Influenza, or flu, is one of the sneakiest and most widespread diseases in the world. The number of people who contract the virus yearly keeps increasing, as do the casualties. Leading more and more often to massive panic outbreaks.Thank you for reading this post, don't forget to subscribe!
Flu makes us feel helpless for even if there are several vaccine shots available, neither so far has been successful in granting full immunity. In other words, you might still contract the virus even if you’ve had your shots.
Flu, in fact, is a polimorph virus that can alter its DNA structure, delevoping different strains, one more vicious and aggressive than the other.
Now, however, flu’s time may be up. A medical research has brought up a promising weak link in the virus which may lead to the development of a universal vaccine against each and every flu strain.
A common weakness found in four of the known flu strains
The discovery was immediately broadcasted over the Web, and opens the door to a wide array of treatment possibilities.
The virus’s “weak link” that was identified for the first time is common to a stunning total of four of the known virus strains – at least so far.
In order to break past the immune system, flu relies on two different proteins residing on the virus’s outer layer – its “surface”.
These selfsame proteins allow the virus to mutate and alter its cellular structure, developing new strains and forcing medics and researchers to pour time and resources into identifying each new mutation and engineering a vaccine.
At least four known flu strains, however, share these proteins and the winning card up the sleeve of Vanderbilt University and Scripps Institute researchers has turned out to be successful in all four cases.
Flu’s antibody has been tested on rats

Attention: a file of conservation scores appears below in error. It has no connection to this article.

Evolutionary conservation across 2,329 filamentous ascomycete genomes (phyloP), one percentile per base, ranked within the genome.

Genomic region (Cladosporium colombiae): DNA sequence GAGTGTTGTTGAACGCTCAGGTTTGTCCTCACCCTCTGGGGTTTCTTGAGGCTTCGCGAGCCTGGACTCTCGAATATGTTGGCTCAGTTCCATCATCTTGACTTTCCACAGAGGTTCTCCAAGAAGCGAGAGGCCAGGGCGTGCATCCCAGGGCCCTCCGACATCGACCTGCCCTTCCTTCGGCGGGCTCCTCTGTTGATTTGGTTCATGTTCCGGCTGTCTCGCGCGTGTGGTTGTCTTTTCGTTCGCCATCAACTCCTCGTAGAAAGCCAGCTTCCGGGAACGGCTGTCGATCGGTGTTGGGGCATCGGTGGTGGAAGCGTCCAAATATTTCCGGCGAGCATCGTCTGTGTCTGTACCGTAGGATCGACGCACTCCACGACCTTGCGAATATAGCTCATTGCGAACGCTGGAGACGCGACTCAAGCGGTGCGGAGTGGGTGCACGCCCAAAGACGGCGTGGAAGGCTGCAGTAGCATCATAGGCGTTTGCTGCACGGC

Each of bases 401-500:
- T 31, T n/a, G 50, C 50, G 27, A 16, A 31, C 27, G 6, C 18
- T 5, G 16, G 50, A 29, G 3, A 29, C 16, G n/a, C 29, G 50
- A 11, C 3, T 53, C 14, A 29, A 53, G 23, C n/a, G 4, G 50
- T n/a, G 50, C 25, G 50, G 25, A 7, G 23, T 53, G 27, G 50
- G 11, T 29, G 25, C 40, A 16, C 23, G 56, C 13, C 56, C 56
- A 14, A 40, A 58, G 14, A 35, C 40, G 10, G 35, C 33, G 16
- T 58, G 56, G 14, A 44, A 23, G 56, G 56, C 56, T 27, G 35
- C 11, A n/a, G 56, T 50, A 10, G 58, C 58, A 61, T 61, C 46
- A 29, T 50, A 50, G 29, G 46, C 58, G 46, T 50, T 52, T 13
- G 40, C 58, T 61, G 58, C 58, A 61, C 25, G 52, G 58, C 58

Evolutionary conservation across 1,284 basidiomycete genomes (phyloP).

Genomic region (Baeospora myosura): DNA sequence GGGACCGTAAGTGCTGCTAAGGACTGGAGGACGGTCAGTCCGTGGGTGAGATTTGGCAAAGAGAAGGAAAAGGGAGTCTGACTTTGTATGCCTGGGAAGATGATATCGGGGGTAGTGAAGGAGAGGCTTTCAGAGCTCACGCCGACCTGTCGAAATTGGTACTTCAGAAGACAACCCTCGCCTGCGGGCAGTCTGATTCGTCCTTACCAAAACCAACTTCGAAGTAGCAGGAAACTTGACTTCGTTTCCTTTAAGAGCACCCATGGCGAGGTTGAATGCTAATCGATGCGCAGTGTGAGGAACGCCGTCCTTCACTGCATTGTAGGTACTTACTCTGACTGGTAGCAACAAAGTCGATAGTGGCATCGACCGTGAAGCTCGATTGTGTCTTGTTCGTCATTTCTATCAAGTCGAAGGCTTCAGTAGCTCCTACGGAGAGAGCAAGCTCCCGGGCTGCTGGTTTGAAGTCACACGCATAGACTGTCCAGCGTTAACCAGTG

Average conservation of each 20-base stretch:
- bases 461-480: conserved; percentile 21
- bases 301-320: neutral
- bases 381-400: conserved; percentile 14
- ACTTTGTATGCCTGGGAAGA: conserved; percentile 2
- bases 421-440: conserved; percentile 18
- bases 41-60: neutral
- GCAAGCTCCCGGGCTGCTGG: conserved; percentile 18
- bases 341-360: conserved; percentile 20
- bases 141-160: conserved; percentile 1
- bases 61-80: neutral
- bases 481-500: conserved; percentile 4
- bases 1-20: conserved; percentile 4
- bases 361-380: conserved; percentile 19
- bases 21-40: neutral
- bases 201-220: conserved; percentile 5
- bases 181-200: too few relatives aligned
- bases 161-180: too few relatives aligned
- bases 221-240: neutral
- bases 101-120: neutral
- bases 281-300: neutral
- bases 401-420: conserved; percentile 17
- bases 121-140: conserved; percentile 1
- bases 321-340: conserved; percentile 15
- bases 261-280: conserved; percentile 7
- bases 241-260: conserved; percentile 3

Earlier this year, the “Cell” magazine published an essay on the antibody that scientists were able to single out.
Known as FluA-20, it attacks the prtein that forms the virus’s outer layer – hemagglutinin.
Scientists were able to identify the FluA-20 antibody in the blood of a patient who had undergone several flu shots. After extracting the antibody, they later injected it into some lab rats.
They then proceeded to study FluA-20‘s behavior when faced with four different strains of A-type flu.
The four strains of flu injected in the lab rats were different, but that didn’t stop FluA-20. And in both instances the virus stood no chances.
An “universal” flu vaccine may be around the corner?
Why, you may ask, this antibody worked whereas all known flu shots failed?
FluA-20’s behavior surprised even scientists. It attacks hemagglutinin in a part of its structure that was previously thought invulnerable.
Whereas common flu vaccines try to destroy the protein’s “body” – and fail to recognize it when the virus mutates – FluA-20 attacks its rounded “head”.
Popular opinion in the scientist community so far had it that the head of proteins was out of reach from vaccines, shielded from any kind of external attack.
However FluA-20 proved that it’s not the case. After attaching itself to the protein’s head, it proceeds to consume and destroy it. Its attack halts the virus from spreading further and works in preventing an infection from actually taking place. Such was the case with the lab rats.
Scientists of Vanderbilt University and Scripps Insitute are now hoping to use FluA-20 to develop an “universal” vaccine able to destroy hemagglutinin in any strain it might present itself.
If the results will keep living up to expectations, the universal flu vaccine may very well be a discovery on par with penicillin. And play a pivotal role in the defeat of other viruses like HIV and hepatitis C.
This post is also available in: Italiano